SwimmingArizona State Back Stronger off Team Redshirt Year

Arizona State Back Stronger off Team Redshirt Year


‘I Would Do It Again’: Arizona State Back Stronger off Team Redshirt Year

When Nora Deleske and her Arizona State teammates left the Zoom meeting in July 2020, they were convinced by the vision laid out by Bob Bowman. Nearly 18 months later, Deleske hasn’t wavered.

Along the way, though, there were moments when sustaining that belief wasn’t easy, when there was nothing rosy about the uphill slog of training without a meet in sight.

“I think we thought it was going to be a lot, I wouldn’t say easier, but there were a lot more roadblocks in the way that we haven’t had to experience before,” Deleske told Swimming World last week. “And so I was really proud of all of the men and women on our team just because we handled adversity really well.”

The Sun Devils made headlines in the summer of 2020 when Bowman announced that the program would redshirt its swimmers for the season, which at that point was very much in doubt due to the COVID-19 pandemic. As they’ve returned to competition this fall, there are no regrets to that decision.

Emma Nordin; Photo Courtesy: Peter H. Bick

“I would do it again, and I feel like it was the call then,” Bowman said. “And so did the NCAA, they gave everyone another year. We just did it first.”

Bowman’s calculus then was that his Sun Devils were in no position to compete in the fall. They’d been out of the water from March through August. To ramp up to a season would do his swimmers a disservice, and it would rob them of the natural rhythm of a college season, with its late-fall peak for invitationals and spring finals.

So instead of rushing toward an incomplete season, Arizona State took itself out of the mix. It took pressure off swimmers pushing for the Tokyo Olympics the next summer not to have to decide on a gap year, and alleviated any conflict for those who had redshirted or deferred the 2019-20 season before the Games were postponed. The decision was, as Bowman says, the kind of creative solution that the university was looking for. It was made in consultation with the administration, and it met with near unanimous approval from the swimmers.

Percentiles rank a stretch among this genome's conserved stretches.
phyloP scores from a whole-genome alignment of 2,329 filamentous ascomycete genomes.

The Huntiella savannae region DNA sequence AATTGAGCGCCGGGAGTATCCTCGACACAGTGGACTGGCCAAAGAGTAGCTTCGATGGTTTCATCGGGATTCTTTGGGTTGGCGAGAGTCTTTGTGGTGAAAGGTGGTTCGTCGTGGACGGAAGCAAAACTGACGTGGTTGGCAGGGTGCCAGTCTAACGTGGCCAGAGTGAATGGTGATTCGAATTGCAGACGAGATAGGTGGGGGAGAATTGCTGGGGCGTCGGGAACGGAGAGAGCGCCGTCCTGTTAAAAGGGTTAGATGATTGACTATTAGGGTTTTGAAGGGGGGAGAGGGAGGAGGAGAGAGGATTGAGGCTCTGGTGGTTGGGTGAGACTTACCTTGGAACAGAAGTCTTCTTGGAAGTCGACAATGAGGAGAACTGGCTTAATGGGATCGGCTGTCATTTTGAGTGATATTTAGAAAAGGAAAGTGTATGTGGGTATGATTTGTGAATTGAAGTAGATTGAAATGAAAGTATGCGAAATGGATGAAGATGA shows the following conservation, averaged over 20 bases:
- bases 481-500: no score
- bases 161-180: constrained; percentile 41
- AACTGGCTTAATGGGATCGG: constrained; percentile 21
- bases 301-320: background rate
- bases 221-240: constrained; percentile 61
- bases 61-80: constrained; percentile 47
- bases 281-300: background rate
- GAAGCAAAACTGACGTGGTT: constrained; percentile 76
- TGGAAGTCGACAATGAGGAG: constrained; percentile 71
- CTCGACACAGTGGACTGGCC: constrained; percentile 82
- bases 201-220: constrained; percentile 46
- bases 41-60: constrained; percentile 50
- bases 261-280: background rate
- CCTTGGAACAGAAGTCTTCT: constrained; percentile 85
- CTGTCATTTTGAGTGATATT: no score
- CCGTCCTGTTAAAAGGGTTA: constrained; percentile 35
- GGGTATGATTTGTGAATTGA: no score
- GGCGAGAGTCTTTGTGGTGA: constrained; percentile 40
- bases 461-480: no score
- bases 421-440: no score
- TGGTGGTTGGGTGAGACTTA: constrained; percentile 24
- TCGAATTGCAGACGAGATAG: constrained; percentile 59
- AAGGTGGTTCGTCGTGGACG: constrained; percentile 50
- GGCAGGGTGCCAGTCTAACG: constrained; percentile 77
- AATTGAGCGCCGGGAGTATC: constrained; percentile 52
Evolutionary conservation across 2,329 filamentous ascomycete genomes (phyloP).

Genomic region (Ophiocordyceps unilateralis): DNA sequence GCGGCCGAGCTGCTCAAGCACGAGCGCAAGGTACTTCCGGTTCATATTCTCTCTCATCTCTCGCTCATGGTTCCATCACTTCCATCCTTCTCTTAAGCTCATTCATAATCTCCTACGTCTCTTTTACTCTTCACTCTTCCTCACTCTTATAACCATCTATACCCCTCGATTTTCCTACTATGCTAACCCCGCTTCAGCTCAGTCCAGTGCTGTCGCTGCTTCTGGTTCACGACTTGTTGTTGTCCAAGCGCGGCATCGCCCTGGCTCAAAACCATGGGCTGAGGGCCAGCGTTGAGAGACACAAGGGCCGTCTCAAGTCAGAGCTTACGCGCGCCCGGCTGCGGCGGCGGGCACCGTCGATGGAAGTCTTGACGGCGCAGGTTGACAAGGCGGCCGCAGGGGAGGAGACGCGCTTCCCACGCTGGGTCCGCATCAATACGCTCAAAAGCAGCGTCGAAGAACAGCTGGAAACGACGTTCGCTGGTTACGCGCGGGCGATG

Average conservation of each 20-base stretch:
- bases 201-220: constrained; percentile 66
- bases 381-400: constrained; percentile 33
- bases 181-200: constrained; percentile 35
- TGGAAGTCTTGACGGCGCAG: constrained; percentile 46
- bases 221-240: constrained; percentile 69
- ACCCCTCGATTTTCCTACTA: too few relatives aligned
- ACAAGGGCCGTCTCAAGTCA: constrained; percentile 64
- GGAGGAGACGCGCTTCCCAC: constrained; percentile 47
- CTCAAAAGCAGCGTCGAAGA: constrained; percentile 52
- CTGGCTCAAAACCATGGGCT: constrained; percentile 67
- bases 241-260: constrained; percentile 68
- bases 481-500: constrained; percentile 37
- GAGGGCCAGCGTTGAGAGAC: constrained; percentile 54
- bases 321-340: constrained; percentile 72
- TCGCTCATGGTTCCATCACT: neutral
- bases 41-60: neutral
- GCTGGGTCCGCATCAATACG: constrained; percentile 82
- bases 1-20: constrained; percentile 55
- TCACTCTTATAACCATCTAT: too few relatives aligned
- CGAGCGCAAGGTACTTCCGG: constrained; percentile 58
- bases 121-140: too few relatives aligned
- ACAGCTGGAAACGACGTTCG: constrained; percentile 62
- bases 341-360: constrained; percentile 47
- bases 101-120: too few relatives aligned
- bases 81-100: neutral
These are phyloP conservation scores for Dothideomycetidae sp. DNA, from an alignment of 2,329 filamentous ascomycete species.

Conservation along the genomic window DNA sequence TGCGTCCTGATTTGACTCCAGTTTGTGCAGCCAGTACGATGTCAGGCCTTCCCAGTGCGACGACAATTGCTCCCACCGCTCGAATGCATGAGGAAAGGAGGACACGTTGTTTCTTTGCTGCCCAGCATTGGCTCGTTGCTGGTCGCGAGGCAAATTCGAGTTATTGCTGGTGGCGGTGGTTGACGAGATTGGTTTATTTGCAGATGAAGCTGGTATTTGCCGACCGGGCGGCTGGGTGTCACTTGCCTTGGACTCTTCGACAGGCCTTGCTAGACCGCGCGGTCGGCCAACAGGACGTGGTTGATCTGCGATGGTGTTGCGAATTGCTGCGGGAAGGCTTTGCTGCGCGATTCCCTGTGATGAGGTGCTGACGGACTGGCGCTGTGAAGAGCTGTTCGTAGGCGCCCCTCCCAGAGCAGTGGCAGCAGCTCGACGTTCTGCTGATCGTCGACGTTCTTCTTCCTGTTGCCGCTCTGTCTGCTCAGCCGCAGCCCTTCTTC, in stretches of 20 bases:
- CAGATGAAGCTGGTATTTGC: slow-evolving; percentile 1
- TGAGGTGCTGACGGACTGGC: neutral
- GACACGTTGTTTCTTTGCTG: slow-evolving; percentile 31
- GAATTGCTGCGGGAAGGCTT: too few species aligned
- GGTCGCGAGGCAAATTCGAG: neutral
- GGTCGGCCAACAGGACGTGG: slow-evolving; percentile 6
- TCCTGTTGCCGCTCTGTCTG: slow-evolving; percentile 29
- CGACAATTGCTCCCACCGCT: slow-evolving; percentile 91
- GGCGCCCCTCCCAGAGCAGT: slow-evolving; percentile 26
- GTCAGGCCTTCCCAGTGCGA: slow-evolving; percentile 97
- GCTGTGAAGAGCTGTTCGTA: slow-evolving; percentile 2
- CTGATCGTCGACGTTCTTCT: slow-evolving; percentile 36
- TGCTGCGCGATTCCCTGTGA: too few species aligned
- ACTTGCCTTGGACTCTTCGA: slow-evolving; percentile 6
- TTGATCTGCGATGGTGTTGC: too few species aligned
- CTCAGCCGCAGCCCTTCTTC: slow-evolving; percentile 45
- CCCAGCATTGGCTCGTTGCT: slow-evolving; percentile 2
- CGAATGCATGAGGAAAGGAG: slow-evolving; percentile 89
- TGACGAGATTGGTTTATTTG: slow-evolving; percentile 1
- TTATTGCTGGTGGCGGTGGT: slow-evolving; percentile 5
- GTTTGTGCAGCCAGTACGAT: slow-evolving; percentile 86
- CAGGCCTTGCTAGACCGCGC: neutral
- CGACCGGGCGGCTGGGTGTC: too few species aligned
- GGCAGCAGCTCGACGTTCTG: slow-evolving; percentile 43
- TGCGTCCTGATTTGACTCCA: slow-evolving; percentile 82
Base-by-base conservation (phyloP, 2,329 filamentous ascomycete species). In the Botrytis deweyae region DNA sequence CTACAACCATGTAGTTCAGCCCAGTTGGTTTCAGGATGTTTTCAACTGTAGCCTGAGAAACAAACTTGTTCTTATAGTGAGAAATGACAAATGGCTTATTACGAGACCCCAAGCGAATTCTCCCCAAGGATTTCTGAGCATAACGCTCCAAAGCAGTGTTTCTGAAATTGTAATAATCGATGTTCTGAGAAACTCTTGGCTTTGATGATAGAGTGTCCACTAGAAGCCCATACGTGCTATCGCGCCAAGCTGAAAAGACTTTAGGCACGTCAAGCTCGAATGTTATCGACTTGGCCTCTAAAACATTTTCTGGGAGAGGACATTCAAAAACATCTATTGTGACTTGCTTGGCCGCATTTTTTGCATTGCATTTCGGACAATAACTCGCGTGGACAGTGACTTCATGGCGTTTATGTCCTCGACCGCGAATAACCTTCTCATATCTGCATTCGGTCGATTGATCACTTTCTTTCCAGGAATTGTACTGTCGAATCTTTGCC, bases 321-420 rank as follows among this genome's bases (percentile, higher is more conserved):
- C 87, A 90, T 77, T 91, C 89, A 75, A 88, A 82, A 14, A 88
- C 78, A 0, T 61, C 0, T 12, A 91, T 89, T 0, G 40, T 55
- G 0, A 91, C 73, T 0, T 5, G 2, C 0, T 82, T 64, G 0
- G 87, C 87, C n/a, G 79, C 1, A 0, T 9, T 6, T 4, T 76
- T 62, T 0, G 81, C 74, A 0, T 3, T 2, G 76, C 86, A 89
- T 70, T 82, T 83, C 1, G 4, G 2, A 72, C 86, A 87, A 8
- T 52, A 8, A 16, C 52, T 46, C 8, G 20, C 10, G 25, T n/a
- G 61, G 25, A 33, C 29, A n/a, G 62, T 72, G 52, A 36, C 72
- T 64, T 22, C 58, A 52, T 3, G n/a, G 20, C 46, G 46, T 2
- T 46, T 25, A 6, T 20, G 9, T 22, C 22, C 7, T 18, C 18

“It was a really big team decision, more so, and it felt like we were a part of it, which I was super grateful for,” Deleske said. “When we first heard the news, I think it was a lot more excitement and oh my gosh, this is going to be amazing, this is the best thing that could happen, because no one really knew what was going on. “

At that point in July, it looked as if the NCAA might not have any college sports in 2020-21. Not until August, when cases hit a summer lull and a groundswell of opposition to football postponement, did the situation start to change. For swim teams, though, that still meant condensed schedules, many with league-only opponents or no fall schedule, including no invitationals.